But we can’t be under any illusions with the Liberals in power. Harper only continued the work of Martin and Chretien in starving social programs, battering collective fightbacks through anti-union laws and mass layoffs, transforming EI into a slush fund to claim bogus budget surpluses, and financing anti-progressive tax cuts that benefited businesses and the rich.
We already know the provincial equivalents of the new federal Liberal government: parties that present themselves as reasonably centrist, even progressive, compared to the more openly right-wing party. In some provinces, this is actually the NDP. These “centrist” parties find less confrontational means of implementing neoliberal restructuring, but the longer they rule, the more aggressively right-wing they have become. This is especially true in Ontario where the Liberals have ruled since 2003. The federal Liberals will rule in similar fashion until a crisis. Like Trudeau the Elder, the new Trudeau Liberals will crack down hard on strong opposition to their agenda.
What can be said about the NDP under Harperism? With its historical roots and ongoing ties with organized labour and social movements, the NDP sets itself apart from the Liberals and Tories. But the NDP has a serious problem. The politics of the party activists operating at the level of the riding association is well to the left of the politics set out by the national leadership, the parliamentary caucus, and the staffers who design the campaigns. It is these dynamics that explain why the national campaign was unable to maintain its big lead in August and unwilling to take an aggressive position on the economy. The NDP saw the electorate as static: groups of people whose ideas don’t change. As a result, the NDP moderated its election promises to appeal to people in the political centre, rather than engaging them with different ideas and arguing for a different direction. The NDP’s national campaign was more concerned with not scaring people than exciting people and transforming what people thought was possible. And despite the best efforts at the local level, the national campaign undermined so much of the work of riding associations.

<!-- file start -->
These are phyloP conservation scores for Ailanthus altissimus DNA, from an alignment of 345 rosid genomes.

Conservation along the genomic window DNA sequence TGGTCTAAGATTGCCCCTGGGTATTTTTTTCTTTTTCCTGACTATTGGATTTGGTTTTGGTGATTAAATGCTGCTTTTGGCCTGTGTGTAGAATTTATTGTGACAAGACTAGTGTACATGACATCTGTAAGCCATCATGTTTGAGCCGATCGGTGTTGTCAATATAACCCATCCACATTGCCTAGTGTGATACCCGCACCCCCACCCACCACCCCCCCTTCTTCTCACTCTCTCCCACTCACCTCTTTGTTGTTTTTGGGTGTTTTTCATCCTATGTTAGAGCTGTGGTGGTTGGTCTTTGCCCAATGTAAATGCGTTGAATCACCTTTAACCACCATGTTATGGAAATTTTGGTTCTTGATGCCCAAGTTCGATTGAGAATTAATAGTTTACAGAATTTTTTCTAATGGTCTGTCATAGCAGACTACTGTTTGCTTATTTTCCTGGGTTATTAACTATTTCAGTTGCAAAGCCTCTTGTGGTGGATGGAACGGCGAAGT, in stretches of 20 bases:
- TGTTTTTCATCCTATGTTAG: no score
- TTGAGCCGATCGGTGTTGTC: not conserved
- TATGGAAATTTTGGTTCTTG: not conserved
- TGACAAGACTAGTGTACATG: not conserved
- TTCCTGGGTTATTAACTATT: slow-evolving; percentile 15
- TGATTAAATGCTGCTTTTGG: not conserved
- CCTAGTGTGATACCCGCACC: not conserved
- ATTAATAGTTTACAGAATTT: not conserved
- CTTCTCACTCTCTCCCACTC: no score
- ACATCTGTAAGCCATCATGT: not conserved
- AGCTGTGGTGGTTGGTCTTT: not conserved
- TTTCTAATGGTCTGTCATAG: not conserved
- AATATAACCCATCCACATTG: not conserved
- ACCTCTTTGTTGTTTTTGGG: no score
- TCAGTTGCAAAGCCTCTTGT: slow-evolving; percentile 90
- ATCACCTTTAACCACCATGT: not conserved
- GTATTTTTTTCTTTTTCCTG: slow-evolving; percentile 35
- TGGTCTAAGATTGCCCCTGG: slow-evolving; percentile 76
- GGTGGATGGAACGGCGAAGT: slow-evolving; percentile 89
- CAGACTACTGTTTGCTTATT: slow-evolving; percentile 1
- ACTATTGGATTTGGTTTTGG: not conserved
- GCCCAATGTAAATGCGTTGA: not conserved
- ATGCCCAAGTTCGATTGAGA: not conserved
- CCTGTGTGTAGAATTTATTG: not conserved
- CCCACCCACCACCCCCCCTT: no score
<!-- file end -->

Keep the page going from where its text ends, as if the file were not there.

With so many major defeats, the post-election debate about the NDP’s collapse from runner to third place will be hotly contested. Some strategists will blame Mulcair’s principled stand on the niqab issue as costing them votes, notably in Quebec. They will say the party went too far left by offering childcare and pharmacare. But the truth is the move to the centre on refusing to tax the rich, committing to balanced budgets before seeing the books, and retreating from a politics that drew clear battle lines, allowed the Liberals to out flank them. If they had created a strong pole on the left they would have shifted the debate left and might have ground down the opportunistic Liberals.
The Tories identify different social groups and target them with an issue that they think will turn them against the Liberals and NDP and towards the Conservatives. But the Tories use the politics of fear, racism, and miserably selfish individualism. The Liberals are always seeking to capture NDP voters to keep the right at bay. So they often campaign left and present themselves as a moderate, reliable alternative. They use leftist campaign promises as a wedge to carve off erstwhile NDP voters into a coalition with a section of the establishment. A remarkable example of this would be the unions in Ontario that have and continue to support the Bay Street Liberals of McGuinty and Wynne.
The Liberals deserve no quarter from us
It is essentially left to us: people in organized labour and activist social campaigns, to wage the struggle using wedge politics: but on the basis of principled politics, of transforming people’s ideas, practicing democracy, working together, and building a movement for social change. In doing so, we can begin to break down the ideologies and logic of the politics on offer from both the Conservatives and Liberals.
The days ahead will be a time of reorientation. It might be comforting to say our work is done, but it isn’t. The Liberals will continue to pursue the Bay Street agenda. This means we have to pick-up the pieces from years of attacks and demoralization that occurred under Harper and build the movements and organizations we desperately need. Now is not the time for a victory lap, now is the time to actually get organized.